Most men, especially those who are active with a partner, are on high alert for any changes or abnormalities of the male organ skin. When rashes, bumps or other lesions appear, guys will often jump to the conclusion that they have contracted a partner-transmitted disease – HSV is often the first concern men will bring up with their doctors when attempting to diagnose a male organ skin problem.
While HSV is highly contagious and is certainly something to watch out for, a number of other conditions can cause similar symptoms. Knowing the signs and risk factors described below and understanding the best approach to male organ care can help men to narrow down the possible causes of abnormalities on the male organ and get the treatment they need to clear up the problem as quickly as possible.
1. Yeast infection (thrush) – Yeast infection in men is just as common as in women, although relatively few men are aware that they can develop symptoms of thrush. This condition is the result of an overgrowth of yeast spores on the skin – often caused by changes in body chemistry – and can present as a skin rash, itching, redness, burning on urination, and a white, lumpy discharge.
2. Balanitis – This condition is more common in men who are uncut and affects the head of the male organ. It is characterized by redness, swelling, soreness, an unpleasant-smelling discharge, rash or red dots, and the appearance of cracked, irritated skin.
3. Dermatitis – Dermatitis is similar to an allergic reaction and occurs when the skin comes in contact with irritants such as the chemicals found in many shampoos, soaps, and laundry detergents. It can also be caused by natural irritants such as poison ivy or poison oak. An itchy male organ rash, redness, and soreness or discomfort can indicate a skin sensitivity to any of these materials.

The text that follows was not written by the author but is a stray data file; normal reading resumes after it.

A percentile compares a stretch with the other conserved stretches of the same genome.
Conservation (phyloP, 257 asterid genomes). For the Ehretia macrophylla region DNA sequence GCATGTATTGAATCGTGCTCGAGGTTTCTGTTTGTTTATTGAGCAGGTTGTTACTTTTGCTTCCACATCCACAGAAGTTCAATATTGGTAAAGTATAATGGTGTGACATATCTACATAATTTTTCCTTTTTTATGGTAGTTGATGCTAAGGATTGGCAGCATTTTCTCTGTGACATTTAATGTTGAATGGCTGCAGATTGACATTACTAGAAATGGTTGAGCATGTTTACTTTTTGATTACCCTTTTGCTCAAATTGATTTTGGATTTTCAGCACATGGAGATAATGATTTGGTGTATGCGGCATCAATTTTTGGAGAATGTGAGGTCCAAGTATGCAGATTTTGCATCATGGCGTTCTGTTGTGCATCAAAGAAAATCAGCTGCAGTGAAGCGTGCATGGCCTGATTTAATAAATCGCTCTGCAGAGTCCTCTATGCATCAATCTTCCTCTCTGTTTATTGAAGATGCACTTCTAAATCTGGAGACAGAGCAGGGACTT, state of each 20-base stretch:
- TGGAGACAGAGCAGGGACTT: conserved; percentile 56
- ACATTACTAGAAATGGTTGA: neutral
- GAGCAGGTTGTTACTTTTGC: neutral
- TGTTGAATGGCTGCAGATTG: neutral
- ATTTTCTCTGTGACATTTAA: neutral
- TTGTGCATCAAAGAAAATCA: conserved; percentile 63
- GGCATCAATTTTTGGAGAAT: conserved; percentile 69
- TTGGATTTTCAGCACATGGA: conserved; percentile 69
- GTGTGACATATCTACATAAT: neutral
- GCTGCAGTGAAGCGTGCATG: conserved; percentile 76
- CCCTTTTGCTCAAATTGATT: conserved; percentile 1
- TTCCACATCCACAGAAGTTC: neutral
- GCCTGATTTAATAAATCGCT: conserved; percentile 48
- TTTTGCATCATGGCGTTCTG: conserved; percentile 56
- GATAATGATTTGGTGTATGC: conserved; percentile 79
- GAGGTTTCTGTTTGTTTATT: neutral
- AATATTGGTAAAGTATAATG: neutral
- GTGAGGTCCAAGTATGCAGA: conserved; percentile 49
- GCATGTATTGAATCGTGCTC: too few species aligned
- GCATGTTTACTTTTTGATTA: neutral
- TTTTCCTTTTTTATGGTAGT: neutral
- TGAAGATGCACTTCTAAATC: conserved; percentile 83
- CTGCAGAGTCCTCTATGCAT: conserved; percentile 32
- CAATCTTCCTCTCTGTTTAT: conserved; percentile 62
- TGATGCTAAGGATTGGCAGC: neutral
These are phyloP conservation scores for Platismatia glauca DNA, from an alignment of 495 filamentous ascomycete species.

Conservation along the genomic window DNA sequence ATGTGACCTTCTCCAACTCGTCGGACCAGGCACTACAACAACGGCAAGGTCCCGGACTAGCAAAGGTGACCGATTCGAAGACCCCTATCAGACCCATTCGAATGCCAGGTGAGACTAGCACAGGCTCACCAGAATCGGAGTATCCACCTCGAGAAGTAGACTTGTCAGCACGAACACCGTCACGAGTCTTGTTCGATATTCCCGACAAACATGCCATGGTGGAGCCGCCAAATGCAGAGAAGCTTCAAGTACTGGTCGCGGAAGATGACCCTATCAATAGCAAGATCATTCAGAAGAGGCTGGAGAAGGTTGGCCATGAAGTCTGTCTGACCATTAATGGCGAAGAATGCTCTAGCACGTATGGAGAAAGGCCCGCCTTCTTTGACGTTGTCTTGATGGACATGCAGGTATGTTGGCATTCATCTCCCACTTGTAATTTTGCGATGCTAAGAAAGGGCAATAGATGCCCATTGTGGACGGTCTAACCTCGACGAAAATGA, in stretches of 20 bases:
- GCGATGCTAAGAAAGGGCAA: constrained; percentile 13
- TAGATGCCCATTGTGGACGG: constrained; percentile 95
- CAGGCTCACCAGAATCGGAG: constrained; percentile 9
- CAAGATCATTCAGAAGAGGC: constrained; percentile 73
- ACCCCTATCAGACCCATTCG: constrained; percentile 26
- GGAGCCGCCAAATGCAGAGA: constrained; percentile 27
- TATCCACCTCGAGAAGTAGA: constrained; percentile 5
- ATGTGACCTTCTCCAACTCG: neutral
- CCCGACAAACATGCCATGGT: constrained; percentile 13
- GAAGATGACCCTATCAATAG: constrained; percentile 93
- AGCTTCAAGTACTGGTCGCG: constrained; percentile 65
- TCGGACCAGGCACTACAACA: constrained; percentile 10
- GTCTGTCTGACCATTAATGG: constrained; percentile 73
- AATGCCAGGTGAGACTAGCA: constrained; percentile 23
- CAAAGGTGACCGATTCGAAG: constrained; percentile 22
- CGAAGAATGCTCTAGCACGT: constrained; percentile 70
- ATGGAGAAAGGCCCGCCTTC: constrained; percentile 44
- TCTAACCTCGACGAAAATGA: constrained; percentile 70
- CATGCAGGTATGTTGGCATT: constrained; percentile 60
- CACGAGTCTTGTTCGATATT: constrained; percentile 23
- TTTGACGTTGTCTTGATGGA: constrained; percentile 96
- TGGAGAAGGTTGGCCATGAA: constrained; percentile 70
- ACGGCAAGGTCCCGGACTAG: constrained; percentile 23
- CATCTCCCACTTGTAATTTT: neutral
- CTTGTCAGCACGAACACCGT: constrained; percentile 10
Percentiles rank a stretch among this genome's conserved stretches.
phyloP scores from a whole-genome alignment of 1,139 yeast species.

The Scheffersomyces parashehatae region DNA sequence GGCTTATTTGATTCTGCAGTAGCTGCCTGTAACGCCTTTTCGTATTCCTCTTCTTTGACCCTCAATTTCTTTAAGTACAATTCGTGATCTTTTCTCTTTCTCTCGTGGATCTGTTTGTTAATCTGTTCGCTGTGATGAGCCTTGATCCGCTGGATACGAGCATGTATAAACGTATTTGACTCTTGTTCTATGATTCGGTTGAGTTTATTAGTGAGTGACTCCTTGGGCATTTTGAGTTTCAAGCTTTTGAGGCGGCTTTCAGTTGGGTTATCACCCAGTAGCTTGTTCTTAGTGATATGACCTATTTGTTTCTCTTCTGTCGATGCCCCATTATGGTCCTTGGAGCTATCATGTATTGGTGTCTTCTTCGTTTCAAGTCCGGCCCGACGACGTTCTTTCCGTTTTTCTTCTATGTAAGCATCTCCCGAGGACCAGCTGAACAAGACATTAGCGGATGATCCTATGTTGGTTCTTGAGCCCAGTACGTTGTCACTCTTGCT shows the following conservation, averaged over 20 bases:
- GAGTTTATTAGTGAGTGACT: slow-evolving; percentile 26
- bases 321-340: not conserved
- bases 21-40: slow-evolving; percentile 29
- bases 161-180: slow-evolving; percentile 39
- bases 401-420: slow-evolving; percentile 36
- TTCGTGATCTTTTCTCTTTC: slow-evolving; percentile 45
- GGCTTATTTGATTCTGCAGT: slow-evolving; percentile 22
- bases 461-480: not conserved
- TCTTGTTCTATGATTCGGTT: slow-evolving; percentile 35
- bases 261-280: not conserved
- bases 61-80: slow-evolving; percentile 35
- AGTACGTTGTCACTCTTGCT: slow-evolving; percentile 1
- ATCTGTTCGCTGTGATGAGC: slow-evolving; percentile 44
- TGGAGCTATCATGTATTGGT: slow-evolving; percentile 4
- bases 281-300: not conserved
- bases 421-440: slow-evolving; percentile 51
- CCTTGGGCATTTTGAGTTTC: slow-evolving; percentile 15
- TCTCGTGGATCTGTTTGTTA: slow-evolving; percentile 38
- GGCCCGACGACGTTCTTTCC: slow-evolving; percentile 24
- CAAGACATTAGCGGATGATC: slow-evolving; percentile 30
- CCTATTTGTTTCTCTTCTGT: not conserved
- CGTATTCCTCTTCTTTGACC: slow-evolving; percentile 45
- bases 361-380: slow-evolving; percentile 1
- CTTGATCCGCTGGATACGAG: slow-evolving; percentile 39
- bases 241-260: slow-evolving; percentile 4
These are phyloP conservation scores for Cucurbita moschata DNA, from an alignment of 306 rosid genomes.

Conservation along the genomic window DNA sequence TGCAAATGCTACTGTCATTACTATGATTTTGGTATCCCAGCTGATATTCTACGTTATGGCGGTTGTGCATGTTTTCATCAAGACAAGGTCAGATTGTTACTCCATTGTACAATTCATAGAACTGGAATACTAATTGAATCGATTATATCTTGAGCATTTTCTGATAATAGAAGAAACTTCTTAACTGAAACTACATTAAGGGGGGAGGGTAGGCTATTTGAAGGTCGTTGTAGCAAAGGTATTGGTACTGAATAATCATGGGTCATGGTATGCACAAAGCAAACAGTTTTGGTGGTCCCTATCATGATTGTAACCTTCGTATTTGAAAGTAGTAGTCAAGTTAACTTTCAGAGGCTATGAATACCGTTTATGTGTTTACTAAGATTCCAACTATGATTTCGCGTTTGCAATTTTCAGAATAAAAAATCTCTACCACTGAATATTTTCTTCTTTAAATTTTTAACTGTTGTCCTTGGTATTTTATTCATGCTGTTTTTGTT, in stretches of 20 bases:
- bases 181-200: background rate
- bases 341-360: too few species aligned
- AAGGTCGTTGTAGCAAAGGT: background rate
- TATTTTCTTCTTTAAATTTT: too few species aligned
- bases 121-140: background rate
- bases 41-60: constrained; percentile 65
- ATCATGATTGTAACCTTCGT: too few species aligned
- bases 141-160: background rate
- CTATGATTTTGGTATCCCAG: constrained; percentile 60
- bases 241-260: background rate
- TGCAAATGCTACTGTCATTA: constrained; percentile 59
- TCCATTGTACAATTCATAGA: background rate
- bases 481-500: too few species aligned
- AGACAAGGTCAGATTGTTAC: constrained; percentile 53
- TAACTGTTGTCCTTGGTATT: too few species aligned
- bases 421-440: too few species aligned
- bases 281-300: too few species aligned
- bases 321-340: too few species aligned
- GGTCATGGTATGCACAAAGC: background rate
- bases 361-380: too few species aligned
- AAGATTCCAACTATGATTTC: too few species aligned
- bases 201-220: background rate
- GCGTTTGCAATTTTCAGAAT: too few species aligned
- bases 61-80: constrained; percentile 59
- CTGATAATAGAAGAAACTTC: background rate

4. Folliculitis – Infection of the follicles can occur anywhere on the body and cause unpleasant symptoms such as rash, extreme itching, and red bumps which may or may not have a whitish substance inside. There are multiple causes of folliculitis. In many cases, this condition goes away on its own after a week or so, but it may require medical treatment depending on the exact cause.
5. Pelvic warts – Pelvic warts can consist of single lesions or small clusters of growths on the skin. They may be flesh-colored and smooth, or they may have a rough, grayish surface. Pelvic warts are caused by HPV, or human papillomavirus, and are transmitted through intimate contact. Men who are affected should abstain from relations and follow a doctor’s recommendations for treatment.
6. HSV – HSV is one of the most common partner-transmitted diseases, and there is currently no permanent cure. HSV may appear as red bumps, male organ rash or blisters; the lesions are often fluid-filled and will tend to break open and scab over. The sores can be treated with medications, but the disease can be transmitted to a partner even when no rash is present.
Recommended male organ care
In order to keep the male organ as healthy as possible and to reduce the risks of contracting a contagious or difficult-to-cure male organ condition, men should make caring for the equipment a priority. First and foremost in protecting against disease, men should always use a latex barrier, unless they are in a committed relationship where both partners have tested negative for a range of partner-transmitted diseases. Keeping the male organ clean also goes a long way toward preventing minor skin infections; using mild cleansers for washing and laundering can help to reduce the risk of skin rashes and inflammation.
Using an all-natural male organ vitamin cream (most health professionals recommend Man 1 Man Oil) containing male organ-specific skin nutrients and moisturizers may also help to improve the condition of the manhood skin, as well as boosting its resistance to environmental invaders.